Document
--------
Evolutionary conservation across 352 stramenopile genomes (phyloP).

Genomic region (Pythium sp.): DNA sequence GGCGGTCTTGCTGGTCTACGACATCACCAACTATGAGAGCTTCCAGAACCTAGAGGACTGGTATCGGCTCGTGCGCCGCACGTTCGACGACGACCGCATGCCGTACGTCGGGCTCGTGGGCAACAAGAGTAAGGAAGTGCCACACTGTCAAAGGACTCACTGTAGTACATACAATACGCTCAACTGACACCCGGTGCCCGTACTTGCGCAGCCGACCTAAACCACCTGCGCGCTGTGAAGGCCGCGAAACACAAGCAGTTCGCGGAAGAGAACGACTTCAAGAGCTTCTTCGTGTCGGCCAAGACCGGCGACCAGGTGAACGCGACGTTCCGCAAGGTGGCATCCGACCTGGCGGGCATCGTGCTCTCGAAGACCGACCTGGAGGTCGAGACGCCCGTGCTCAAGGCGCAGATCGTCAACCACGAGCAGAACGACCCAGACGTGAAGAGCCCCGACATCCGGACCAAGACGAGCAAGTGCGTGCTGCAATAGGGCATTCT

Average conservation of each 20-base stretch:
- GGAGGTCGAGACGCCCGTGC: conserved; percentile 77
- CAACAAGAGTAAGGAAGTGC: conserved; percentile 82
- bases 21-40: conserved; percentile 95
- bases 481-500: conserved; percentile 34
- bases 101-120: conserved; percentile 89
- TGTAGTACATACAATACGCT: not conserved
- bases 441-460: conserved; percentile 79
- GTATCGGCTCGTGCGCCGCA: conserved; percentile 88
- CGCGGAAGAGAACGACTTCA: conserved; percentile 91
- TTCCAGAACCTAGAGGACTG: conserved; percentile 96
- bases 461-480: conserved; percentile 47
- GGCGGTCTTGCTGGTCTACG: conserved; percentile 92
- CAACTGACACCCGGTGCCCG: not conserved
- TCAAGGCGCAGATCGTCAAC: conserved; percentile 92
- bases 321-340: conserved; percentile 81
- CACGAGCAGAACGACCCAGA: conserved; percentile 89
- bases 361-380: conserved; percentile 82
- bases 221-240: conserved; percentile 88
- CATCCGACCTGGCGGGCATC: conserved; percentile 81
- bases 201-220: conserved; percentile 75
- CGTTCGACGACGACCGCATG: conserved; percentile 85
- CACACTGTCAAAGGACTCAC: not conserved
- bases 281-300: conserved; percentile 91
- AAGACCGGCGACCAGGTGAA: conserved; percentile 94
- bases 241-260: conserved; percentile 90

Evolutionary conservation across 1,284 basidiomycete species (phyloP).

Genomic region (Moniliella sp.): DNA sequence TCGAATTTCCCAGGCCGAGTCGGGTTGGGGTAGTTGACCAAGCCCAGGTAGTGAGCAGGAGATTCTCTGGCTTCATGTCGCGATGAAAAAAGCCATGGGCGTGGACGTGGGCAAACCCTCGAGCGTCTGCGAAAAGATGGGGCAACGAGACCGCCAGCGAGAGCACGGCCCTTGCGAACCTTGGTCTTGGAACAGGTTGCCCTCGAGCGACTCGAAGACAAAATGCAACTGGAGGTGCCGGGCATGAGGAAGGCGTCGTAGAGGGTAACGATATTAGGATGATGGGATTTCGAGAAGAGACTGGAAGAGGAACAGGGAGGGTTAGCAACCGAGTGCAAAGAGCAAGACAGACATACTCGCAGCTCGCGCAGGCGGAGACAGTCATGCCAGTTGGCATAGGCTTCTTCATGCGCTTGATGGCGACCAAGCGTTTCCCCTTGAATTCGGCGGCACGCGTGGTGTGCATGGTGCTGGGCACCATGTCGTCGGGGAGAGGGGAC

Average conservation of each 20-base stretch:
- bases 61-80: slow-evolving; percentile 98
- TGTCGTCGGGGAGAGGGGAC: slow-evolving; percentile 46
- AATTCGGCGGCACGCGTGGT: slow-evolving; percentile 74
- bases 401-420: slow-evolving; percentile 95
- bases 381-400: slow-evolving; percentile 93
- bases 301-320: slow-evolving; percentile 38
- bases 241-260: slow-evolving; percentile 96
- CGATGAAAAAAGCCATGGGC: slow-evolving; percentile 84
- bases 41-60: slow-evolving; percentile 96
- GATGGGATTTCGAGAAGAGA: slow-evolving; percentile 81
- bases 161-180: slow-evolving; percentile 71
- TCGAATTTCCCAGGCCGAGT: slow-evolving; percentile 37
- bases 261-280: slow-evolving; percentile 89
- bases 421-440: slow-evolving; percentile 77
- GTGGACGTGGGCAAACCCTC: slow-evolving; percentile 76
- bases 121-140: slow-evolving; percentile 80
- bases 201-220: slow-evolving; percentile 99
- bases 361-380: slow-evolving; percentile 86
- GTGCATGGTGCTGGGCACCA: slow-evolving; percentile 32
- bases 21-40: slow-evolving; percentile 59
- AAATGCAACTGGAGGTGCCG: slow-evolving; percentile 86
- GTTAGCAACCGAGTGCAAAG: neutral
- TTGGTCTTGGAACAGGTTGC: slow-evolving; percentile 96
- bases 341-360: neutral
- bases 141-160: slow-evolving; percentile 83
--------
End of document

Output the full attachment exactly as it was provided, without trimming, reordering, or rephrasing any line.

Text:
Evolutionary conservation across 352 stramenopile genomes (phyloP).

Genomic region (Pythium sp.): DNA sequence GGCGGTCTTGCTGGTCTACGACATCACCAACTATGAGAGCTTCCAGAACCTAGAGGACTGGTATCGGCTCGTGCGCCGCACGTTCGACGACGACCGCATGCCGTACGTCGGGCTCGTGGGCAACAAGAGTAAGGAAGTGCCACACTGTCAAAGGACTCACTGTAGTACATACAATACGCTCAACTGACACCCGGTGCCCGTACTTGCGCAGCCGACCTAAACCACCTGCGCGCTGTGAAGGCCGCGAAACACAAGCAGTTCGCGGAAGAGAACGACTTCAAGAGCTTCTTCGTGTCGGCCAAGACCGGCGACCAGGTGAACGCGACGTTCCGCAAGGTGGCATCCGACCTGGCGGGCATCGTGCTCTCGAAGACCGACCTGGAGGTCGAGACGCCCGTGCTCAAGGCGCAGATCGTCAACCACGAGCAGAACGACCCAGACGTGAAGAGCCCCGACATCCGGACCAAGACGAGCAAGTGCGTGCTGCAATAGGGCATTCT

Average conservation of each 20-base stretch:
- GGAGGTCGAGACGCCCGTGC: conserved; percentile 77
- CAACAAGAGTAAGGAAGTGC: conserved; percentile 82
- bases 21-40: conserved; percentile 95
- bases 481-500: conserved; percentile 34
- bases 101-120: conserved; percentile 89
- TGTAGTACATACAATACGCT: not conserved
- bases 441-460: conserved; percentile 79
- GTATCGGCTCGTGCGCCGCA: conserved; percentile 88
- CGCGGAAGAGAACGACTTCA: conserved; percentile 91
- TTCCAGAACCTAGAGGACTG: conserved; percentile 96
- bases 461-480: conserved; percentile 47
- GGCGGTCTTGCTGGTCTACG: conserved; percentile 92
- CAACTGACACCCGGTGCCCG: not conserved
- TCAAGGCGCAGATCGTCAAC: conserved; percentile 92
- bases 321-340: conserved; percentile 81
- CACGAGCAGAACGACCCAGA: conserved; percentile 89
- bases 361-380: conserved; percentile 82
- bases 221-240: conserved; percentile 88
- CATCCGACCTGGCGGGCATC: conserved; percentile 81
- bases 201-220: conserved; percentile 75
- CGTTCGACGACGACCGCATG: conserved; percentile 85
- CACACTGTCAAAGGACTCAC: not conserved
- bases 281-300: conserved; percentile 91
- AAGACCGGCGACCAGGTGAA: conserved; percentile 94
- bases 241-260: conserved; percentile 90

Evolutionary conservation across 1,284 basidiomycete species (phyloP).

Genomic region (Moniliella sp.): DNA sequence TCGAATTTCCCAGGCCGAGTCGGGTTGGGGTAGTTGACCAAGCCCAGGTAGTGAGCAGGAGATTCTCTGGCTTCATGTCGCGATGAAAAAAGCCATGGGCGTGGACGTGGGCAAACCCTCGAGCGTCTGCGAAAAGATGGGGCAACGAGACCGCCAGCGAGAGCACGGCCCTTGCGAACCTTGGTCTTGGAACAGGTTGCCCTCGAGCGACTCGAAGACAAAATGCAACTGGAGGTGCCGGGCATGAGGAAGGCGTCGTAGAGGGTAACGATATTAGGATGATGGGATTTCGAGAAGAGACTGGAAGAGGAACAGGGAGGGTTAGCAACCGAGTGCAAAGAGCAAGACAGACATACTCGCAGCTCGCGCAGGCGGAGACAGTCATGCCAGTTGGCATAGGCTTCTTCATGCGCTTGATGGCGACCAAGCGTTTCCCCTTGAATTCGGCGGCACGCGTGGTGTGCATGGTGCTGGGCACCATGTCGTCGGGGAGAGGGGAC

Average conservation of each 20-base stretch:
- bases 61-80: slow-evolving; percentile 98
- TGTCGTCGGGGAGAGGGGAC: slow-evolving; percentile 46
- AATTCGGCGGCACGCGTGGT: slow-evolving; percentile 74
- bases 401-420: slow-evolving; percentile 95
- bases 381-400: slow-evolving; percentile 93
- bases 301-320: slow-evolving; percentile 38
- bases 241-260: slow-evolving; percentile 96
- CGATGAAAAAAGCCATGGGC: slow-evolving; percentile 84
- bases 41-60: slow-evolving; percentile 96
- GATGGGATTTCGAGAAGAGA: slow-evolving; percentile 81
- bases 161-180: slow-evolving; percentile 71
- TCGAATTTCCCAGGCCGAGT: slow-evolving; percentile 37
- bases 261-280: slow-evolving; percentile 89
- bases 421-440: slow-evolving; percentile 77
- GTGGACGTGGGCAAACCCTC: slow-evolving; percentile 76
- bases 121-140: slow-evolving; percentile 80
- bases 201-220: slow-evolving; percentile 99
- bases 361-380: slow-evolving; percentile 86
- GTGCATGGTGCTGGGCACCA: slow-evolving; percentile 32
- bases 21-40: slow-evolving; percentile 59
- AAATGCAACTGGAGGTGCCG: slow-evolving; percentile 86
- GTTAGCAACCGAGTGCAAAG: neutral
- TTGGTCTTGGAACAGGTTGC: slow-evolving; percentile 96
- bases 341-360: neutral
- bases 141-160: slow-evolving; percentile 83